TULSA, Okla. — Reverend George McCutchen was an adviser to many, including Pastor Scott Gordon. The two enjoyed weekly dinners at Olive Garden, and a special bond within the church.
"I said, "Dr. McCutchen, how did you last 50 years in the ministry?" He said, by letting people use me," Gordon said.
The pastor was at McCutchen's side throughout hospice care. During one of their final conversations, he witnessed the reverend speaking to his late son.
"He said "hey George, get my robe." I said "where's George at?" He said "You don't see him behind you?" I went home and told my wife, I think Dr. McCutchen is at the end because he was calling his son," Gordon said.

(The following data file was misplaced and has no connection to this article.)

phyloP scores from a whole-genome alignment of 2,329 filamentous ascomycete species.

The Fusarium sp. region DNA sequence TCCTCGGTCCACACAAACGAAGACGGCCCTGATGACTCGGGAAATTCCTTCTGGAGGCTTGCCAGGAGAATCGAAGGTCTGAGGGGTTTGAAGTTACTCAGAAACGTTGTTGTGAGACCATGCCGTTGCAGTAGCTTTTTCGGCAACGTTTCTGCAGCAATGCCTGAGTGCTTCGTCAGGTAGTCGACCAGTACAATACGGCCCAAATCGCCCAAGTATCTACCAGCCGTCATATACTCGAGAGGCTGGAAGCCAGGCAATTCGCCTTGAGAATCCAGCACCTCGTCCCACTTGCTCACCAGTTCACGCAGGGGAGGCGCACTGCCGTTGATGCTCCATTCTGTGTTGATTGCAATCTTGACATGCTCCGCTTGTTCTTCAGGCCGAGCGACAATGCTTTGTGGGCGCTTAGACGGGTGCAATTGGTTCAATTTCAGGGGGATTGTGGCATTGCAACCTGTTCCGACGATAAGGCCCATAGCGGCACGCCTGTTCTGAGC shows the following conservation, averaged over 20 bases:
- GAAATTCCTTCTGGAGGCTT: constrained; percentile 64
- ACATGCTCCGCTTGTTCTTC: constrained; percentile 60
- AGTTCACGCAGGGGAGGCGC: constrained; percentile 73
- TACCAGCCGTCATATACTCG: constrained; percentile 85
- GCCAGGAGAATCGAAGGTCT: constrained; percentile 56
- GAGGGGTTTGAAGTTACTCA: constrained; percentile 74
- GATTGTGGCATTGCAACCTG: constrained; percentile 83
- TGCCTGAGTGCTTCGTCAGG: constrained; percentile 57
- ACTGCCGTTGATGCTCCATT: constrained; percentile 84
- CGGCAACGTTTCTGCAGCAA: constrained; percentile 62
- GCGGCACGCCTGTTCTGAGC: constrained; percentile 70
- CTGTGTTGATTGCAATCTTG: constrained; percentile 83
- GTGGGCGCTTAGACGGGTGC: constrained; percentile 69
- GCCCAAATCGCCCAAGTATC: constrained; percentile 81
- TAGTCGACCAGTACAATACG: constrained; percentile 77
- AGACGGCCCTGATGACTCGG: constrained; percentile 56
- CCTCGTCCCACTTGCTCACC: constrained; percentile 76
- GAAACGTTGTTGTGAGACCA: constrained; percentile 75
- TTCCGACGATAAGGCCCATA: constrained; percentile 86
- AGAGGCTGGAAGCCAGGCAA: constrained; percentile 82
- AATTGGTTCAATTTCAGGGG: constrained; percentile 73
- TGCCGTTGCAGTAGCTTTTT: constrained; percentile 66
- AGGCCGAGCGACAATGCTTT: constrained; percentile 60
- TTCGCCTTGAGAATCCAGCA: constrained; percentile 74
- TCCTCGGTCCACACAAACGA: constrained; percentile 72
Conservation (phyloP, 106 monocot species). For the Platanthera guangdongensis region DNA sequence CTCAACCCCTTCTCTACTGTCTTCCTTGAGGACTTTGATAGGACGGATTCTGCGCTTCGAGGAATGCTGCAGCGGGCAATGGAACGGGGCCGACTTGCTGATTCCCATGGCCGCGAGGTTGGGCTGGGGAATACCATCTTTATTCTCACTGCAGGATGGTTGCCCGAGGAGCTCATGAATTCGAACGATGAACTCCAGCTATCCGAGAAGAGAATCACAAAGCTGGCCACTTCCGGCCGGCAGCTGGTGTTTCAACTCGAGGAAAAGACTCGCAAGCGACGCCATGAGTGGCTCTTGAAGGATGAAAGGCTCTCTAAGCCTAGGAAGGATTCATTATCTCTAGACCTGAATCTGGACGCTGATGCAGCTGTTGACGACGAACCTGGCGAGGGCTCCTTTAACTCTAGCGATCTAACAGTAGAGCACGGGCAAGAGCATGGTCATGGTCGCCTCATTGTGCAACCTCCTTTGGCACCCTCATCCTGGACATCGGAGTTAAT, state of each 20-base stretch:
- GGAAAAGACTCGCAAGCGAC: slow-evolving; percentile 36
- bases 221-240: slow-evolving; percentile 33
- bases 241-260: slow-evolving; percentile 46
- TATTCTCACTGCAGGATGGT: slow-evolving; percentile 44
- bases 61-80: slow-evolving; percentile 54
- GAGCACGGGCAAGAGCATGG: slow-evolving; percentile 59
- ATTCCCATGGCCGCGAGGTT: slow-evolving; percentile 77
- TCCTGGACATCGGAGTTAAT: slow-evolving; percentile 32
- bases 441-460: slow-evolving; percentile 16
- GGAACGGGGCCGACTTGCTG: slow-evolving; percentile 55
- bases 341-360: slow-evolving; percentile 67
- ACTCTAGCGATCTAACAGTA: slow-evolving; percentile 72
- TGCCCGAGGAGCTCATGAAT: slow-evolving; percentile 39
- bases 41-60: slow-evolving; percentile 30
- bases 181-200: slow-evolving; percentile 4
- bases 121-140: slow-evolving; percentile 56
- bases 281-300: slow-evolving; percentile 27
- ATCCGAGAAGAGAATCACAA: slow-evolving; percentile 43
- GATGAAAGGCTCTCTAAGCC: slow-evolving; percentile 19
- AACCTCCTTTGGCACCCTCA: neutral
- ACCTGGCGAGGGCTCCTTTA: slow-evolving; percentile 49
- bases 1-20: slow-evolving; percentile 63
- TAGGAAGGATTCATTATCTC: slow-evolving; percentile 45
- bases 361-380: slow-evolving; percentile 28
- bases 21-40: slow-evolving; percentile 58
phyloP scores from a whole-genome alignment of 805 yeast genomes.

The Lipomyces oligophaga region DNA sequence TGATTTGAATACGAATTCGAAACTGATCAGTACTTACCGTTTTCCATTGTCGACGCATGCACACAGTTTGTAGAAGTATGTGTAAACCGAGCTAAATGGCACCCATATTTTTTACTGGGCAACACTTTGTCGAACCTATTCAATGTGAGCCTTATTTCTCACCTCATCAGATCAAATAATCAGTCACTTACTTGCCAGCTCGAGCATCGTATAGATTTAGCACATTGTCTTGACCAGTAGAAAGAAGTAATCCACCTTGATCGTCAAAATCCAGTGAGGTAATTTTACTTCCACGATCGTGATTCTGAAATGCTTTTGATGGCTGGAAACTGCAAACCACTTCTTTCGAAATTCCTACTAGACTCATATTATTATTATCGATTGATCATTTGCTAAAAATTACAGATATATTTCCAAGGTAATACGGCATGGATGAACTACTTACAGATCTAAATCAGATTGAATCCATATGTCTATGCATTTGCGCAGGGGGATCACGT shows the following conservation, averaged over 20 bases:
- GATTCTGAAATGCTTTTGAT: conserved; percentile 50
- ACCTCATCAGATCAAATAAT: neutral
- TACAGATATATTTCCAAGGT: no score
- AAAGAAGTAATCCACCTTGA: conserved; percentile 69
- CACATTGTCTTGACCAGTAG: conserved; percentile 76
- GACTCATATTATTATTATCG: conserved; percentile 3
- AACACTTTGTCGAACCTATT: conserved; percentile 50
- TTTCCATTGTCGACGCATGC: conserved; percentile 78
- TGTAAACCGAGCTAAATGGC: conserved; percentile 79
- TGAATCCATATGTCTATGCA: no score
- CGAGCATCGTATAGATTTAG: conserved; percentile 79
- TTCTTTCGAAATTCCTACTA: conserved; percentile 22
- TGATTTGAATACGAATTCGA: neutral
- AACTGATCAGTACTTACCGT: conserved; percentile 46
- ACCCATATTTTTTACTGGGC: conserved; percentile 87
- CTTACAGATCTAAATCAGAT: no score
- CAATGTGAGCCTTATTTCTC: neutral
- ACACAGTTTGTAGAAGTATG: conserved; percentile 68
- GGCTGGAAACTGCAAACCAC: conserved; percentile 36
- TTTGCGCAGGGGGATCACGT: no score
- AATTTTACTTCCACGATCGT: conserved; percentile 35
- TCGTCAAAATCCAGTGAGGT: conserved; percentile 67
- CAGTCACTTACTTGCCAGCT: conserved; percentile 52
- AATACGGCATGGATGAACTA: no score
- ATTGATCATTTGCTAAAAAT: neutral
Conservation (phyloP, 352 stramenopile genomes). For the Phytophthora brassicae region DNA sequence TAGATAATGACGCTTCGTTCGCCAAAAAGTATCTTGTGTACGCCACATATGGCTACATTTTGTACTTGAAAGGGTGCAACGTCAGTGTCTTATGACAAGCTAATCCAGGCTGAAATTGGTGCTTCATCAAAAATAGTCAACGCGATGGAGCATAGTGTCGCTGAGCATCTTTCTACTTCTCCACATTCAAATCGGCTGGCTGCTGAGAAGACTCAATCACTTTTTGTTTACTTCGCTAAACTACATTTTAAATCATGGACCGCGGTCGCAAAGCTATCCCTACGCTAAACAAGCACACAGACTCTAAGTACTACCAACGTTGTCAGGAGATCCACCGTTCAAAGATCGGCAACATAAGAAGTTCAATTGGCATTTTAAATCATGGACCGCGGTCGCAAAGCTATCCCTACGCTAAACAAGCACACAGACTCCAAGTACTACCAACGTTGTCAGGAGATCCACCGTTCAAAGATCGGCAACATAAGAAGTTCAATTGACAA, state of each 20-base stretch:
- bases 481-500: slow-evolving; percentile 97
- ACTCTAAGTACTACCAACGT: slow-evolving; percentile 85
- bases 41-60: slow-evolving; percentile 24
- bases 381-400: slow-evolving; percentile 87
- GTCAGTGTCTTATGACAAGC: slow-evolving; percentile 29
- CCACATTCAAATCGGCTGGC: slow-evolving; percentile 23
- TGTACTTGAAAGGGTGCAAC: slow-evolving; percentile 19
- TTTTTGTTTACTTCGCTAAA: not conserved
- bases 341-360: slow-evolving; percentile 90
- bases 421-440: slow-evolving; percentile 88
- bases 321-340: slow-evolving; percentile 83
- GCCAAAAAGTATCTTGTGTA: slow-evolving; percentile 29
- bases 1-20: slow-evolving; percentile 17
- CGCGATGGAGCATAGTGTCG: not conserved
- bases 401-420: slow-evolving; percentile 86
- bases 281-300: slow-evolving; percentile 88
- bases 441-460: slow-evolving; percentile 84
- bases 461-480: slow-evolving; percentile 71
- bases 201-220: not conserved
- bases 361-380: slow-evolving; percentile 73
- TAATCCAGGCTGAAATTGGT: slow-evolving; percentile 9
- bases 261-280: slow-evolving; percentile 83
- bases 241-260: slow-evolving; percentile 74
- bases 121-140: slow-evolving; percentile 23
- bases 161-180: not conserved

Mt Zion Baptist Church was lost during the 1921 race massacre. Doctor McCutchen stepped in after the rebuild, with the goal of pushing the community forward.
"Continue to grow the church, to continue to encourage the people, and continue to motivate them to let them know that the Lord was still in control," said Leroy Cole, the new senior pastor at Mt Zion.
The pastor advised his congregation until his final days.
"He was a father figure, he was a brother to some, he was a son to others. He was a friend to others. He married you, he baptized you, he encouraged you, he counseled you," Cole said.
Friends of Dr. McCutchen promise to carry his words of wisdom in the days ahead.
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